Culture Econimic Development, and American Indian Nations

Steven Cornell
What Explains Economic Development? Culture and Institutions in Indian Nations
October 10, 2000, 3:30PM, 8417 Social Sciences
Culture as Explanation In Racial and Ethnic Inequality: Poverty And Propsperity on American Indian Reservations
October 11, 2000, 3:30PM, 8417 Social Science
Seminar for Students and Faculty
October 12, 2000, 12:20PM, 8108 Social Science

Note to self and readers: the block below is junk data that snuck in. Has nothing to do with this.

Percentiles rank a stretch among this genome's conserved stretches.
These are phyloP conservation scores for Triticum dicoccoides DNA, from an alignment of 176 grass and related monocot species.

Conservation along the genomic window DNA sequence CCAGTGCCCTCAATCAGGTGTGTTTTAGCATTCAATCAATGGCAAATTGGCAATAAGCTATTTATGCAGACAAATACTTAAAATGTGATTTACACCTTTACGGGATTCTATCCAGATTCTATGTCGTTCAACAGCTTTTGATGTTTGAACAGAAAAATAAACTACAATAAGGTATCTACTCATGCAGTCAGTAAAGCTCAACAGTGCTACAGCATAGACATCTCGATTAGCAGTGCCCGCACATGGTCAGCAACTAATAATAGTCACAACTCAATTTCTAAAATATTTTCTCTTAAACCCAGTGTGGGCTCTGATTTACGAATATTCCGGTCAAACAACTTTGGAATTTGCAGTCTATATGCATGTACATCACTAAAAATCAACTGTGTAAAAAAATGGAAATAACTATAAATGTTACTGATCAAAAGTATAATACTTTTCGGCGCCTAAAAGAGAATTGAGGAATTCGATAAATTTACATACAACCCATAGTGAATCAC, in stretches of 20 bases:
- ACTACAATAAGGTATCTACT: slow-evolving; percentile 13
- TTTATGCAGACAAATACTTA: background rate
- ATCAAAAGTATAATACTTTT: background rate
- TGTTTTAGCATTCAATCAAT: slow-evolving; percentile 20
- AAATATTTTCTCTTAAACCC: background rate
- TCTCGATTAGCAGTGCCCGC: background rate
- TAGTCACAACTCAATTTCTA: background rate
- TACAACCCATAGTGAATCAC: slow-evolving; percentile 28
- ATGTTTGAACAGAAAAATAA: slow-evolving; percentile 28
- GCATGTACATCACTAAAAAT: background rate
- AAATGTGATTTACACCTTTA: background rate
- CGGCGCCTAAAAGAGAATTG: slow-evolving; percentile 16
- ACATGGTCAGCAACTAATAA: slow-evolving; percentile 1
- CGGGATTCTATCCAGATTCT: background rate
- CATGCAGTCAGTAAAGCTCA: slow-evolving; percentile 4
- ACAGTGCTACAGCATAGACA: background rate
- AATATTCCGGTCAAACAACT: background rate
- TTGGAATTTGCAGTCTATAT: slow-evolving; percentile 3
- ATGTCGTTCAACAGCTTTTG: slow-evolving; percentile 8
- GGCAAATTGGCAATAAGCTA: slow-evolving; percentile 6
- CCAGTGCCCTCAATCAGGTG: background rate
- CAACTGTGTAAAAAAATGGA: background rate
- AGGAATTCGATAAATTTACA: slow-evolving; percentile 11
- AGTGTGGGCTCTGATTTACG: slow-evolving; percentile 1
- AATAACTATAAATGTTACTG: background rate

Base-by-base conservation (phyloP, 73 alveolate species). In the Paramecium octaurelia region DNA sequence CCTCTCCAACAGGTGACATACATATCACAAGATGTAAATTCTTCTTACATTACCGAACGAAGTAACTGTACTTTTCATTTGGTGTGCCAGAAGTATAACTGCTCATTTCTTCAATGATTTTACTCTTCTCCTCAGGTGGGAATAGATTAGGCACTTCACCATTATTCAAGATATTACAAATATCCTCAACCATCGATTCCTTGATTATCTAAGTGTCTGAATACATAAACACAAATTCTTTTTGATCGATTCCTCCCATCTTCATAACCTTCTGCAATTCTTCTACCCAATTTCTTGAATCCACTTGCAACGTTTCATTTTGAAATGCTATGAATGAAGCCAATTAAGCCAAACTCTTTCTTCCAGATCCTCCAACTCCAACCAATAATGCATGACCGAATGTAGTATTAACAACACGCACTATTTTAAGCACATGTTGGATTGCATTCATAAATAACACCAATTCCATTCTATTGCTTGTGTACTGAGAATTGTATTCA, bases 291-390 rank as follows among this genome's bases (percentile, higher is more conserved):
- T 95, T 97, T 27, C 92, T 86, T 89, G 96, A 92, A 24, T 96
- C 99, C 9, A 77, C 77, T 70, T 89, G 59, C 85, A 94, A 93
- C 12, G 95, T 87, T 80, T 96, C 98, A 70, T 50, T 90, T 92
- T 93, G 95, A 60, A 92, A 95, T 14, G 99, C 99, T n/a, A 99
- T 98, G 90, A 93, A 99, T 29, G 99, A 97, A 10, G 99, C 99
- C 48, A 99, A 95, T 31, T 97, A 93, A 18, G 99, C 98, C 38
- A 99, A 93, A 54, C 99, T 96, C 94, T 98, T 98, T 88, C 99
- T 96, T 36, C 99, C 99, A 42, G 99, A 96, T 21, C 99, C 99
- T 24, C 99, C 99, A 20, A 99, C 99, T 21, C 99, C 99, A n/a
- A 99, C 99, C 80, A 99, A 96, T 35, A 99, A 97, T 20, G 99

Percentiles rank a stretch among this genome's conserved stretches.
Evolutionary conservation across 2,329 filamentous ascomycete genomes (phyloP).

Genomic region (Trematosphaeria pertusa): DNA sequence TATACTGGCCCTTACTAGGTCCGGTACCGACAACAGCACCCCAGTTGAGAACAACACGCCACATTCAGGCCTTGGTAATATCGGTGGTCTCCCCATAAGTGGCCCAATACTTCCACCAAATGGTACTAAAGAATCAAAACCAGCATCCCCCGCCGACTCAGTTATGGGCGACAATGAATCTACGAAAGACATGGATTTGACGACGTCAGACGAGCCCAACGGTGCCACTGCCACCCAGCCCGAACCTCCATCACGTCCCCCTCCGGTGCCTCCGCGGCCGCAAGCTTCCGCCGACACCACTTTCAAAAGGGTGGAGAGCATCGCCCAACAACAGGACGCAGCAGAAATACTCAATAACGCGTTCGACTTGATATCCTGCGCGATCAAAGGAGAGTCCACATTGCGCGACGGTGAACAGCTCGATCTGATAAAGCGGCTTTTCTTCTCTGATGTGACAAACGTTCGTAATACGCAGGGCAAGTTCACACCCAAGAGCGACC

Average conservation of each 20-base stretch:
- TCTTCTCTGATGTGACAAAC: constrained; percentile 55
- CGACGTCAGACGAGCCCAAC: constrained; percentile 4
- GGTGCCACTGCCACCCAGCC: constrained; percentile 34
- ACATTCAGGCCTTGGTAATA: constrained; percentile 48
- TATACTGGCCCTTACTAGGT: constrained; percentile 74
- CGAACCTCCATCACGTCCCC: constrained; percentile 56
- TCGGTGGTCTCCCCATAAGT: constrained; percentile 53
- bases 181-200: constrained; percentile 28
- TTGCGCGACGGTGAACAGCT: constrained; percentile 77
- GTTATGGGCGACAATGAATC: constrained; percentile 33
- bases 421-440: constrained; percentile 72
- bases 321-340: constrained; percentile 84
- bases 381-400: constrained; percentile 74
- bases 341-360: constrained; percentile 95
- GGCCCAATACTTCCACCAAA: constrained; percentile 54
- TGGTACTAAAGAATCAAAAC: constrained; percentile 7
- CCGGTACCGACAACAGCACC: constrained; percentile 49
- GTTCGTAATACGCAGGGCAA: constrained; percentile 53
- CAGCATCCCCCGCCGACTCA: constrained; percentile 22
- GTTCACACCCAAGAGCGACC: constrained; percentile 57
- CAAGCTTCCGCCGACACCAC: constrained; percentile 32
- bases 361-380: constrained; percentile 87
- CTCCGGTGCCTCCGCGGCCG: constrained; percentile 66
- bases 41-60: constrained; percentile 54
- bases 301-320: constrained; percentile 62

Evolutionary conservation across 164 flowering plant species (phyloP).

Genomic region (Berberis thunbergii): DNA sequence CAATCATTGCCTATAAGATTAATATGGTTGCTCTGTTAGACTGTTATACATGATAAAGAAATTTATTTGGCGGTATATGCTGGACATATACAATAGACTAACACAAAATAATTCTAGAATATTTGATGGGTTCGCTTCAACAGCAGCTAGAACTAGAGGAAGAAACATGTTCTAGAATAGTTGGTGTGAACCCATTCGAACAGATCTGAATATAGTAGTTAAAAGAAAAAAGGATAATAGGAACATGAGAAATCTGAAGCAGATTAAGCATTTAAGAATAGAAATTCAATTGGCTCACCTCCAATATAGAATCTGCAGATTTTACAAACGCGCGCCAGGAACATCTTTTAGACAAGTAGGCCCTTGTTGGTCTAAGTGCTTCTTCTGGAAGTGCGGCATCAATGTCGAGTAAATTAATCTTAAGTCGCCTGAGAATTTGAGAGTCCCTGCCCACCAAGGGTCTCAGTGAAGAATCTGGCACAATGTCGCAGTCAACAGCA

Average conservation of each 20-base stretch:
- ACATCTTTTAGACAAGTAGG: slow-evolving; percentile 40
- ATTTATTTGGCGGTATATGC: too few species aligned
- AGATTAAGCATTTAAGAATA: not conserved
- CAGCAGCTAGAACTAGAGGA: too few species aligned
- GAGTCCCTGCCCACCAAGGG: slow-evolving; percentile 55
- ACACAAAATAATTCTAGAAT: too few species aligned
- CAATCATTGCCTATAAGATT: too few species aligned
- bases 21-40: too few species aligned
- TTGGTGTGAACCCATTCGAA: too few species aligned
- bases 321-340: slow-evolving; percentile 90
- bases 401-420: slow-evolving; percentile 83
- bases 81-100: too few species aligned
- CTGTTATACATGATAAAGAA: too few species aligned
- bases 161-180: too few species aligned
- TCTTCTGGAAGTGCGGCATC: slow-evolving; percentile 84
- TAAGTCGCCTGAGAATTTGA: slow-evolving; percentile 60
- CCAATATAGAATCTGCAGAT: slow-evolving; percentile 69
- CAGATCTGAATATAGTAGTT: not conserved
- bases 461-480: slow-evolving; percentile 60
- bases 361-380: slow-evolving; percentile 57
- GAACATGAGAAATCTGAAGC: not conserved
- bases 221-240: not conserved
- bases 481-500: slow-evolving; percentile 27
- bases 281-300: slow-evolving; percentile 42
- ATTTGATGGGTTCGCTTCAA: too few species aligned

Stephen Cornell is director of the Udall Center for Studies in Public Policy and Professor of Sociology and of Public Administration and Policy at The University of Arizona. He is also co-director of the Project on American Indian Economic Development at Harvard University. A specialist in political economy and cultural sociology, Professor Cornell has written widely on Indian affairs, economic development, collective identity, and ethnic and race relations. His publications include The Return of the Native: American Indian Political Resurgence (Oxford, 1988); What Can Tribes Do? Strategies and Institutions in American Indian Economic Development (UCLA, 1992), co-edited with Joseph P. Kalt; and Ethnicity and Race: Making Identities in a Changing World (Pine Forge, 1998), co-authored with Douglas Hartmann. Professor Cornell has spent much of the last fifteen years working closely with Indian nations in the United States and Canada on self-governance, economic development, and tribal policy issues. Among his recent policy-related projects are a study of the on-and-off-reservation economic and social impacts of Indian gaming operations and an analysis of Native self-governance in Alaska.